- Book Summaries
- Showcase - Flash-based Interest Builders
- Interviews - With Learning Gurus
e-LearningGuru.com was founded by Kevin Kruse. He started this site as a way to offer the e-learning community practical information in a plain-language format. This amazing site has evolved into a free e-learning portal (No.1 according to the site!) serving more than 40,000 professionals each month, and is today peppered with articles, white papers, interviews, book summaries and links to the best sites on the ‘net.
As mentioned above, the e-LearningGuru site is peppered with juice, so it is difficult to hit the bulls eye or extract the core juice. However, in this post I want to share with you the a list of 5-minute summaries of great e-learning books (If you are a slow reader, or want to spend some time reflecting while reading, it should probably take you around 10-30 minutes per book summary). Currently, you can find the following book summaries on the site (All in PDF format):
- Beyond E-Learning: Approaches and Technologies to Enhance Organizational Knowledge, Learning, and Performance - Marc Rosenberg
- E-Learning Solutions on a Shoestring : Help for the Chronically Underfunded - Jane Bozarth
- Got Game: How the Gamer Generation Is Reshaping Business Forever - John C. Beck & Mitchell Wade
- Michael Allen’s Guide to E-Learning - Michael Allen
- Renaissance eLearning - Samantha Chapnic and Jimm Meloy
- e-Learning and the Science of Instruction - Ruth Colvin Clark and Richard Mayer
- Getting the Most from Online Learning - George Piskurich
- Learning by Doing: A Comprehensive Guide to Simulations, Computer Games, and Pedagogy in e-Learning and Other Educational Experiences - Clark Aldrich
- The Business Case for E-Learning - Tom Kelly and Nader Nanjiani
- Winning E-Learning Proposals: The Art of Design and Development - Karl Kapp, Ed.D.
- Selling E-Learning - Darin Hartley
- Leading E-Learning - William Horton
Ironically, based on my observation and experience we still seem to love learning about e-learning reading the good old hard copy paper versions. I mean who would want to read about e-learning through an e-book? Personally, I prefer reading articles online (below 15 pages!), but when it comes to books the traditional paper version still works best for me. I suppose when the future technology becomes easier-to-use, faster and more comfortable and soothing to our eyes, we will read more books in some form of e-format (electronic paper?).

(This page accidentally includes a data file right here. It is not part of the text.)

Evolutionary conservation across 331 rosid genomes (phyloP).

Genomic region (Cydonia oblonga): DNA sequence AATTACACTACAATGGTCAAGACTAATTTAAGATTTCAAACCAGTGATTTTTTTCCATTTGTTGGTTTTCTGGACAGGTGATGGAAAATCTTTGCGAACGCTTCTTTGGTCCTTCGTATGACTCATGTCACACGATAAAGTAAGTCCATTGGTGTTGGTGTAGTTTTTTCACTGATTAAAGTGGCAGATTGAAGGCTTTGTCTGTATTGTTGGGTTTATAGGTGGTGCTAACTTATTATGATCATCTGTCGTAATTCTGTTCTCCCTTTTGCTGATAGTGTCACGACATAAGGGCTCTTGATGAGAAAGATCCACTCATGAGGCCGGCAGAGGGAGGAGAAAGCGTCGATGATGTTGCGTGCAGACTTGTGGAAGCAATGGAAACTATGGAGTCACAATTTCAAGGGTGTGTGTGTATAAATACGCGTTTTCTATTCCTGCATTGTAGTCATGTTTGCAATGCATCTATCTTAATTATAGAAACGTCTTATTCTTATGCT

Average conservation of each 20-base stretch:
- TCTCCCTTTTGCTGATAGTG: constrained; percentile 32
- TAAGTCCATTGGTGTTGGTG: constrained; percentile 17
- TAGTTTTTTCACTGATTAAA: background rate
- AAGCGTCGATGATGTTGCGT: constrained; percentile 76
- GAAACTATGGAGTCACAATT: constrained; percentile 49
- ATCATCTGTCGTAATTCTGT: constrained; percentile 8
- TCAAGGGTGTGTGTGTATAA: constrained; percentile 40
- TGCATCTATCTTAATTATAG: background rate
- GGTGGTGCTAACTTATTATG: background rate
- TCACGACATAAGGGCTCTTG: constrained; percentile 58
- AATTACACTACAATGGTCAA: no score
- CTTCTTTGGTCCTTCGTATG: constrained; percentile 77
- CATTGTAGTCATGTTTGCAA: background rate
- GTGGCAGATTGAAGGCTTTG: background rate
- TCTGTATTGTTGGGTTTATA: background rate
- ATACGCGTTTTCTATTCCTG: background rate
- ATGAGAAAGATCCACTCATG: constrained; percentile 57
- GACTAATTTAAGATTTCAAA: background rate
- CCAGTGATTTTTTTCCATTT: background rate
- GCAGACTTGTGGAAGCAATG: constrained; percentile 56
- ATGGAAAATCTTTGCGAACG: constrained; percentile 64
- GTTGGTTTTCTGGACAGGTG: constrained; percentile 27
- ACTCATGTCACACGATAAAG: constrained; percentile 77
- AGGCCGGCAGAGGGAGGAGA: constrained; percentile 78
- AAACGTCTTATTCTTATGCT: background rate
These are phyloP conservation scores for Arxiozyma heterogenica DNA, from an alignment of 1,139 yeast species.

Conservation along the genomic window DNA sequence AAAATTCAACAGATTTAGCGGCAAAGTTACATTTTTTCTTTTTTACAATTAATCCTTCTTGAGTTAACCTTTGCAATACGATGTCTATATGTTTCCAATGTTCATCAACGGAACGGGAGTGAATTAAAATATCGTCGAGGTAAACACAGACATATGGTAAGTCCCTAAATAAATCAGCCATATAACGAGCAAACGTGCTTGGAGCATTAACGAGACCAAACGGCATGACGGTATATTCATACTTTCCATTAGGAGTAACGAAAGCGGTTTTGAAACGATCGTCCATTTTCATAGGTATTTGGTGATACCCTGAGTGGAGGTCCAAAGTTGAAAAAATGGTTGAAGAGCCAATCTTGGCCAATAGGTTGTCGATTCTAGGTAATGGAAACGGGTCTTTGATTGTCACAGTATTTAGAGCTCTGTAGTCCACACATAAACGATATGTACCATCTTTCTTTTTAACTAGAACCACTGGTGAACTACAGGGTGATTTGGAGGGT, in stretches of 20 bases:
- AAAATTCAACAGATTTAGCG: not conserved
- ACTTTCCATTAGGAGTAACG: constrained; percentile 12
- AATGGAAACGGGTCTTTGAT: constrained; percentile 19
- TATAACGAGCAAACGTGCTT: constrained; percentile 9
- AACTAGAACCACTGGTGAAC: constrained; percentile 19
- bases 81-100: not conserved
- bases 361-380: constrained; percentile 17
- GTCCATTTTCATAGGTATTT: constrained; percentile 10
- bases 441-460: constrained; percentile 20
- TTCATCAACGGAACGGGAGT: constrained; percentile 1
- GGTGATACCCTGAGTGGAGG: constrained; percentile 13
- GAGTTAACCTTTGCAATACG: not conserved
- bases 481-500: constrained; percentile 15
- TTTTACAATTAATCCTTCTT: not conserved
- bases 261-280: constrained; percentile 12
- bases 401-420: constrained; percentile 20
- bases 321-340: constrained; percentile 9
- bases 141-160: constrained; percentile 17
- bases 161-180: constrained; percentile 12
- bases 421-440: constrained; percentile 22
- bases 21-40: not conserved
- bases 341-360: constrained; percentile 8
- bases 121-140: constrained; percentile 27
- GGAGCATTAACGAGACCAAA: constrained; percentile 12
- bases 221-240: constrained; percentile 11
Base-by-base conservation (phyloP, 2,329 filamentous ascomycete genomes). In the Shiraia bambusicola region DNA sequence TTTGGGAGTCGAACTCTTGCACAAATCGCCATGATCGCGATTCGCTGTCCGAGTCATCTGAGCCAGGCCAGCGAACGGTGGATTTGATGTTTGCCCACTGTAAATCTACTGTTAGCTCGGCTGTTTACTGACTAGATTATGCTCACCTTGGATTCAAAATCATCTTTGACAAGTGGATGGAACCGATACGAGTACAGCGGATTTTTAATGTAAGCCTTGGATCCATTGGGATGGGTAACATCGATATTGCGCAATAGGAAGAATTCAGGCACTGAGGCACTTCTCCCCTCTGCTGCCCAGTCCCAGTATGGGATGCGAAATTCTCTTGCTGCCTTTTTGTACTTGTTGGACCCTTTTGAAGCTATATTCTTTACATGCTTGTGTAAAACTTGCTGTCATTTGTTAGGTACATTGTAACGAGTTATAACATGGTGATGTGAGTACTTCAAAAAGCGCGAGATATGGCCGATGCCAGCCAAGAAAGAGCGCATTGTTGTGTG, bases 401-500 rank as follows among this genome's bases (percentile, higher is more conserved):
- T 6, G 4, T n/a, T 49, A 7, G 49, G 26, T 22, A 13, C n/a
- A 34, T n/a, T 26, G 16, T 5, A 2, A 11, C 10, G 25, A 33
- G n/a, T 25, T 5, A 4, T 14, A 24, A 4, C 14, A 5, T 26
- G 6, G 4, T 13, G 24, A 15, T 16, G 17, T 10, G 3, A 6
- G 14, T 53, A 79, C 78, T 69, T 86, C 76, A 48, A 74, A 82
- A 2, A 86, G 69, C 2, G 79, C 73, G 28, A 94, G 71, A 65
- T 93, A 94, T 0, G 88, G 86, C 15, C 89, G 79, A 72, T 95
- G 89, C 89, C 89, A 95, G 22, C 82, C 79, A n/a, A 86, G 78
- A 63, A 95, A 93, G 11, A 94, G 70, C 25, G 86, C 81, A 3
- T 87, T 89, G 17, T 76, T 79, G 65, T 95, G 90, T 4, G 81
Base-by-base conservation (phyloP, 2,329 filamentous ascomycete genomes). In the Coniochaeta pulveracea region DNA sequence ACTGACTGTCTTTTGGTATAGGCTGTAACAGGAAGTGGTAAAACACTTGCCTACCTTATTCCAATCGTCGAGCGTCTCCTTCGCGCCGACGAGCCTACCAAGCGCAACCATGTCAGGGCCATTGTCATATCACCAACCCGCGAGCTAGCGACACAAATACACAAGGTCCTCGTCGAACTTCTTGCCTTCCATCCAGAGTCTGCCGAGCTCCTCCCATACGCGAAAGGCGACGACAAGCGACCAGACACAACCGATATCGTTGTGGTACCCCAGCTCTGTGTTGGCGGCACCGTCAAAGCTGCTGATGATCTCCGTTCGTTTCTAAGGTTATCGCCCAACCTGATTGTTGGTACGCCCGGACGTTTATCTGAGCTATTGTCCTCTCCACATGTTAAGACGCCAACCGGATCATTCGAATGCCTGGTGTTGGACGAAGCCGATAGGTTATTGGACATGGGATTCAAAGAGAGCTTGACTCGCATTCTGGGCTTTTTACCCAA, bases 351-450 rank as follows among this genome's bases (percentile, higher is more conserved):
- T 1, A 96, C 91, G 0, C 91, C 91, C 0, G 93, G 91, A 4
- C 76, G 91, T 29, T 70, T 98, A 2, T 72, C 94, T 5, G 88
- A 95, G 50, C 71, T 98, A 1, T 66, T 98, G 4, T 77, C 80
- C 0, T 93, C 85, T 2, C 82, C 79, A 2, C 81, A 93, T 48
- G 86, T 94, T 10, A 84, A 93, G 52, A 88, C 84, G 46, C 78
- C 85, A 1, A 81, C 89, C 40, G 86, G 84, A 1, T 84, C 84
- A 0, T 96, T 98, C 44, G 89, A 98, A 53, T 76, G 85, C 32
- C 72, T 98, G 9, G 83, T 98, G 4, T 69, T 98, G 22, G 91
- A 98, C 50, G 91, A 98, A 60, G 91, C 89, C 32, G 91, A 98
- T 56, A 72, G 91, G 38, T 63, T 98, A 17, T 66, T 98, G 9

Book summaries in general are useful when you want to easily and quickly access the core message or essence of what the book is about. Especially, if you have read many books in a particular field, such book summaries are great, because you can use your existing knowledge and experiences to decipher and understand. Also, these book summaries can give us an idea whether we should invest our time and money to read the full version. However, if you are new to a particular field (and old I suppose!) book summaries might give you a shallow understanding (or none at all!) of the real objectives of the book. Also, book summaries usually do not cover the juicy stories (or case studies) discussed, and instead focuses more on the core concepts, principles, facts, processes and practices.
In a way, we humans are genetically and socially encoded to learn more effectively from stories. We have been learning from stories ever since our parents began reading to us baby books (or ever since Adam and Eve!). Put it another way, what do you remember from a course one year (or more) after taking it? Or what do you remember from your student learning days (School, College, University!) ? I suppose what we learn is stored some where in our great brain, but the things that we can easily retrieve without much effort are often related to memorable and meaningful stories.
I suppose if we embed or relate stories (emotional component) to what we are teaching/facilitating (logical component) it will have a more effective learning outcome. Add practice, feedback, discussion and reflection, and we seem to have a great model to effectively engage and learn. Hmm, back to book summaries! Alright, what I am trying to say is that book summaries are useful, but they could become even more useful if they also summarize or select a few juicy stories from the book, and relate it to the key points or contents.
A book summary with a few related juicy stories would probably evolve into a 10-minute learning adventure, but it just might captivate our minds more, and last in our memory for a life time :)